Delving into the stars

Published online 30 November 2016

A new technique allows scientists to measure the shape and structure of moving stars with unprecedented precision.

Pakinam Amer

The star Kepler 11145123 is the roundest natural object ever measured in the universe. 
The star Kepler 11145123 is the roundest natural object ever measured in the universe. 
© Laurent Gizon et al. / Max Planck Institute for Solar System Research / Mark A. Garlick.
An international team of scientists, including from New York University Abu Dhabi (NYUAD), managed to directly observe structural components of one slowly rotating star, thanks to asteroseismology1

This new technique, 10,000 times more precise than its predecessor, reveals a star’s flatter, rounder contours and different rotational speeds. It allows scientists to ‘see’ the nature of the stellar interior with very high precision, according to the scientists. 

Traditional techniques can only be used to image some of the largest close-by stars.

Stars are not perfectly spherical. All stars rotate and are therefore flattened by the centrifugal force. The faster the rotation, the more oblate the star becomes. The shape of stars can also be distorted by magnetic fields. 

“Stellar magnetic fields, especially weak magnetic fields, are notoriously difficult to directly observe on distant stars,” says lead author Laurent Gizon, researcher at the Max Planck Institute for Solar System Research, Germany. 

Gizon’s research focused on the evolution of stars, which is typically controlled by the nuclear reactions at their core.

“Measuring the shape of stars can inform us about their rotation and their magnetic field, two fundamental properties of stars,” he says. Stellar magnetic fields are responsible for active phenomena such as sunspots and flares. 

Gizon and his colleagues studied a hybrid pulsating star — hot, luminous, more than twice the size of the Sun and rotates three times slower — called Kepler 11145123. They found that the star, whose oscillations were observed by NASA’s Kepler mission for four years, is less oblate than implied by its rotation rate — meaning that its structural distortion is caused by more than rotation alone. 

“This is an indication of the presence of a magnetic field,” says Gizon. “We propose that the presence of a magnetic field at low latitudes could make the star look more spherical to the stellar oscillations.”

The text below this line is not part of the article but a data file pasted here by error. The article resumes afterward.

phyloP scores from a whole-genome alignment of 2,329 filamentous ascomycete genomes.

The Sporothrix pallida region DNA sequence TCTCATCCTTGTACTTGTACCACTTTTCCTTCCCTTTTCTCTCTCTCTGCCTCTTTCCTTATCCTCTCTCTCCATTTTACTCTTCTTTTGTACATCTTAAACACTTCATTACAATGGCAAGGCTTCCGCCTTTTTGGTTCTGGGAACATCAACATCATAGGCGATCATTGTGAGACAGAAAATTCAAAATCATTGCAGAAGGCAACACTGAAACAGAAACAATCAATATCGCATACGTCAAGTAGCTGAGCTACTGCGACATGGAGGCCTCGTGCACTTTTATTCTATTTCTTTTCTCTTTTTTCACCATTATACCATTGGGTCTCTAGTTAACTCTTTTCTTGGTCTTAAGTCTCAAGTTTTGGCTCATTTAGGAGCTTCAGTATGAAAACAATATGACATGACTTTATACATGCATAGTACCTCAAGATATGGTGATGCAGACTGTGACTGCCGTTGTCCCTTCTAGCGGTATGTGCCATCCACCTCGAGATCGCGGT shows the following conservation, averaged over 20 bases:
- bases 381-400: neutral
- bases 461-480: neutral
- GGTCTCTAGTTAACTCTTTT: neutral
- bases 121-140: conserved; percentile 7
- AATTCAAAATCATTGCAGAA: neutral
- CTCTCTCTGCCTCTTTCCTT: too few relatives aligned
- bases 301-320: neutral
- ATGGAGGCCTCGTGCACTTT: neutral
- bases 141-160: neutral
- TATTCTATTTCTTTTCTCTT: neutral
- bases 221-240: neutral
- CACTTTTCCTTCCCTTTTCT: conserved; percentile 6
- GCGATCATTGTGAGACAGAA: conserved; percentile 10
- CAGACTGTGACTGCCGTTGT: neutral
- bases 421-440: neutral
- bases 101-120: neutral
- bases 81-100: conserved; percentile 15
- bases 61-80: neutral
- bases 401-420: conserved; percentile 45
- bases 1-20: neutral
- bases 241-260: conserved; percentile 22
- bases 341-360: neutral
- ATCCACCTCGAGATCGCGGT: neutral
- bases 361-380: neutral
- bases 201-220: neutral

Through this new technique, the researchers managed to separate frequencies of the sound waves oscillating from the star’s interior, discovering that the star rotated faster at the surface than at the core. 

Of the significance of the discovery, Othman Benomar, researcher at the Center of Space Science at New York University Abu Dhabi, and co-author of the study, says, “stars are elementary components of our universe and it is important to precisely understand the mechanisms of their birth, evolution and death if one wants to understand the evolution of larger structures in the universe such as stellar clusters, and galaxies.”

According to Benomar, until this research, only little has been known about the physical conditions, such as pressure, temperature, nuclear reaction rate, magnetic field or rotation of the interior of stars. 

“This is due to two reasons. Firstly, stars are very distant, dense and opaque objects, for which in situ measurements are not possible. Secondly, conditions in the deep interior are so extreme that they cannot be reproduced in laboratories,” he says.

In the future, the scientists plan to map out deformities of more rapidly spinning stars. “It will be particularly interesting to see how faster rotations and a stronger magnetic field can change a star’s shape. An important theoretical field in astrophysics has now become observational,” says Gizon.

Joseph Gelfand, assistant professor of physics at NYUAD who was not involved in the study, describes the research and findings as “exciting” with some caveats. 

Indeed, it’s the first time that asteroseismology has been used to measure the magnetic field strength of a star, says Gelfand. But while magnetic fields might be the cause of the discrepancy between oscillations implied by stellar rotation rates and measured, “there are other possibilities, and this technique isn't really able to give the strength of the magnetic field.”

“That being said, the origin and strength of stellar magnetic fields is an important question relevant to a lot of fields of astrophysics and plasma physics — where magnetic fields are often acknowledged to be very important but too complicated to be studied.” 


  1. Gizon, L. et al. Shape of a slowly rotating star measured by asteroseismology. Sci. Adv. 2, e1601777 (2016).